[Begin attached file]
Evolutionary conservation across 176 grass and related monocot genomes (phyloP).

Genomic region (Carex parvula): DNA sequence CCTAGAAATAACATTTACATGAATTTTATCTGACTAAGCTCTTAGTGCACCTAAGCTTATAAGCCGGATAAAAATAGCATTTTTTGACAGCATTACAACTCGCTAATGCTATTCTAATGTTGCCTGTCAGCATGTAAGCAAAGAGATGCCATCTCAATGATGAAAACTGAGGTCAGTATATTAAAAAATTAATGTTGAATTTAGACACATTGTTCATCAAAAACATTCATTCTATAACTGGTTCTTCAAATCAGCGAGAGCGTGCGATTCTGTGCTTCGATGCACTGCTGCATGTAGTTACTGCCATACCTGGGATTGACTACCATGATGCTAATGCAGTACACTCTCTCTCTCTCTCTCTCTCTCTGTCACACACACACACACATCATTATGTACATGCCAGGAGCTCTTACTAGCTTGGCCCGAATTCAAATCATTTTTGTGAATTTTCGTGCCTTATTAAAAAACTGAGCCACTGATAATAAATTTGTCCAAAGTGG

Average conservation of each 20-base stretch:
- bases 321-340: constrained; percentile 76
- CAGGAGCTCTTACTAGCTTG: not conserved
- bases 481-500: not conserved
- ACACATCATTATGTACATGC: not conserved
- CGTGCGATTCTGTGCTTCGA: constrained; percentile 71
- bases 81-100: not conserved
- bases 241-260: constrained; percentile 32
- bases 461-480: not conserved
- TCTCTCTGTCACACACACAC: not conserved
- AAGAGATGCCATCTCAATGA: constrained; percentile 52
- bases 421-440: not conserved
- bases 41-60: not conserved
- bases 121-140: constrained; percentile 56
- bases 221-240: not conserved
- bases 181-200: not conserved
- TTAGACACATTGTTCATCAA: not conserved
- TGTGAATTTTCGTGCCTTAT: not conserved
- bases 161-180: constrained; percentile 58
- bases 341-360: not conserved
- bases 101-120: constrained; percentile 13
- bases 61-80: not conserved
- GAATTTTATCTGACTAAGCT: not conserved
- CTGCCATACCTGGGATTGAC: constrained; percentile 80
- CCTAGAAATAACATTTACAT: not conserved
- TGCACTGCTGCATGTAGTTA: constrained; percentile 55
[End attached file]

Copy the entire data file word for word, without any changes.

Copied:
Evolutionary conservation across 176 grass and related monocot genomes (phyloP).

Genomic region (Carex parvula): DNA sequence CCTAGAAATAACATTTACATGAATTTTATCTGACTAAGCTCTTAGTGCACCTAAGCTTATAAGCCGGATAAAAATAGCATTTTTTGACAGCATTACAACTCGCTAATGCTATTCTAATGTTGCCTGTCAGCATGTAAGCAAAGAGATGCCATCTCAATGATGAAAACTGAGGTCAGTATATTAAAAAATTAATGTTGAATTTAGACACATTGTTCATCAAAAACATTCATTCTATAACTGGTTCTTCAAATCAGCGAGAGCGTGCGATTCTGTGCTTCGATGCACTGCTGCATGTAGTTACTGCCATACCTGGGATTGACTACCATGATGCTAATGCAGTACACTCTCTCTCTCTCTCTCTCTCTCTGTCACACACACACACACATCATTATGTACATGCCAGGAGCTCTTACTAGCTTGGCCCGAATTCAAATCATTTTTGTGAATTTTCGTGCCTTATTAAAAAACTGAGCCACTGATAATAAATTTGTCCAAAGTGG

Average conservation of each 20-base stretch:
- bases 321-340: constrained; percentile 76
- CAGGAGCTCTTACTAGCTTG: not conserved
- bases 481-500: not conserved
- ACACATCATTATGTACATGC: not conserved
- CGTGCGATTCTGTGCTTCGA: constrained; percentile 71
- bases 81-100: not conserved
- bases 241-260: constrained; percentile 32
- bases 461-480: not conserved
- TCTCTCTGTCACACACACAC: not conserved
- AAGAGATGCCATCTCAATGA: constrained; percentile 52
- bases 421-440: not conserved
- bases 41-60: not conserved
- bases 121-140: constrained; percentile 56
- bases 221-240: not conserved
- bases 181-200: not conserved
- TTAGACACATTGTTCATCAA: not conserved
- TGTGAATTTTCGTGCCTTAT: not conserved
- bases 161-180: constrained; percentile 58
- bases 341-360: not conserved
- bases 101-120: constrained; percentile 13
- bases 61-80: not conserved
- GAATTTTATCTGACTAAGCT: not conserved
- CTGCCATACCTGGGATTGAC: constrained; percentile 80
- CCTAGAAATAACATTTACAT: not conserved
- TGCACTGCTGCATGTAGTTA: constrained; percentile 55